Disaggregating the Effects of Marital Trajectories on Health

Published In: Journal of Family Issues, v. 28, no. 5, May 2007, p. 623-652

Posted on RAND.org on December 31, 2006

by Matthew E. Dupre, Sarah O. Meadows

Read More

Access further information on this document at Sage Publications

This article was published outside of RAND. The full text of the article can be found at the link above.

Recent studies linking marital status and health increasingly focus on marital trajectories to examine the relationship from a life course perspective. However, research has been slow to bridge the theoretical concept of a marital trajectory with its measurement. This study uses retrospective and prospective data to model the age-dependent effects of marital sequences, timing, transitions, and durations on physical health. Results indicate that marriage duration is associated with lower rates of disease for men and women; however, the effect is time dependent and contingent on other trajectory components. For females, marriage timing, and the cumulative number of divorce transitions ale also important for health. For males, divorce duration and widowhood transitions play an integral role in this process. The authors also find that marital typologies have no effect when the number of transitions is taken into account.

This report is part of the RAND Corporation External publication series. Many RAND studies are published in peer-reviewed scholarly journals, as chapters in commercial books, or as documents published by other organizations.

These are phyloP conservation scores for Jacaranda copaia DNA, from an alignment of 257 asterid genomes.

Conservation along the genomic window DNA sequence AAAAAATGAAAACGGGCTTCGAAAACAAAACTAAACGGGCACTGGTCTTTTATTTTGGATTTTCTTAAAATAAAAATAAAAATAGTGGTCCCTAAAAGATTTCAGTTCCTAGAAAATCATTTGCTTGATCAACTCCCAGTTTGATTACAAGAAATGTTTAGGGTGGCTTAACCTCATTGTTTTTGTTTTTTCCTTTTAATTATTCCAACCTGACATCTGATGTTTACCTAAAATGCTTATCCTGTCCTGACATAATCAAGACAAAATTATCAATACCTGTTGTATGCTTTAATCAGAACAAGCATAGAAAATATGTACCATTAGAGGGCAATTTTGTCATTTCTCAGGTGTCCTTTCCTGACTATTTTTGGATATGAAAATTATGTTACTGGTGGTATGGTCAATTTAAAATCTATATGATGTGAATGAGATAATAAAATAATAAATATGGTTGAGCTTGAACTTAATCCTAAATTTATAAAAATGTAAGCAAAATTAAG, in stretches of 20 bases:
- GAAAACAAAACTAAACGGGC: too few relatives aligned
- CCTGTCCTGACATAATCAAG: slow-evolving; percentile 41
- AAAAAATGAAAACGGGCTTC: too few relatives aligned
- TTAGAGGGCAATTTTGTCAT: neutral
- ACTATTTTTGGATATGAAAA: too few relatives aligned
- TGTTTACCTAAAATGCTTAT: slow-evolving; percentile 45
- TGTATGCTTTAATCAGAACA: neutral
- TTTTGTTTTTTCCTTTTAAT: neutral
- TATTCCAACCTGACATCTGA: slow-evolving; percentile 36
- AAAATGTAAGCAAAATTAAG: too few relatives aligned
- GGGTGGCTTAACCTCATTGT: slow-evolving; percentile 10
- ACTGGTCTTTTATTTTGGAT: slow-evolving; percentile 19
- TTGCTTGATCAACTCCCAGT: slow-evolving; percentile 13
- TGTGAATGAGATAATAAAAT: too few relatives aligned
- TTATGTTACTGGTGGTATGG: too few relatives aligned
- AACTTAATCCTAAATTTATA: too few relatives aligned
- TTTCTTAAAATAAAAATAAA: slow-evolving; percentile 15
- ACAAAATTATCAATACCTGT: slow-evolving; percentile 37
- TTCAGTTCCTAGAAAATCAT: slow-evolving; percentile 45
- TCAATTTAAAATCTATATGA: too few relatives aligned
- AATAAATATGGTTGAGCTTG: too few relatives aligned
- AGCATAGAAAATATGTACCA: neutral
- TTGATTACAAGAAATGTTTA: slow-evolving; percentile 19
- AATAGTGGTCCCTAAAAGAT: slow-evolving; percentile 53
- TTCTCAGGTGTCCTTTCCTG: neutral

Our mission to help improve policy and decisionmaking through research and analysis is enabled through our core values of quality and objectivity and our unwavering commitment to the highest level of integrity and ethical behavior. To help ensure our research and analysis are rigorous, objective, and nonpartisan, we subject our research publications to a robust and exacting quality-assurance process; avoid both the appearance and reality of financial and other conflicts of interest through staff training, project screening, and a policy of mandatory disclosure; and pursue transparency in our research engagements through our commitment to the open publication of our research findings and recommendations, disclosure of the source of funding of published research, and policies to ensure intellectual independence. For more information, visit www.rand.org/about/principles.

The RAND Corporation is a nonprofit institution that helps improve policy and decisionmaking through research and analysis. RAND's publications do not necessarily reflect the opinions of its research clients and sponsors.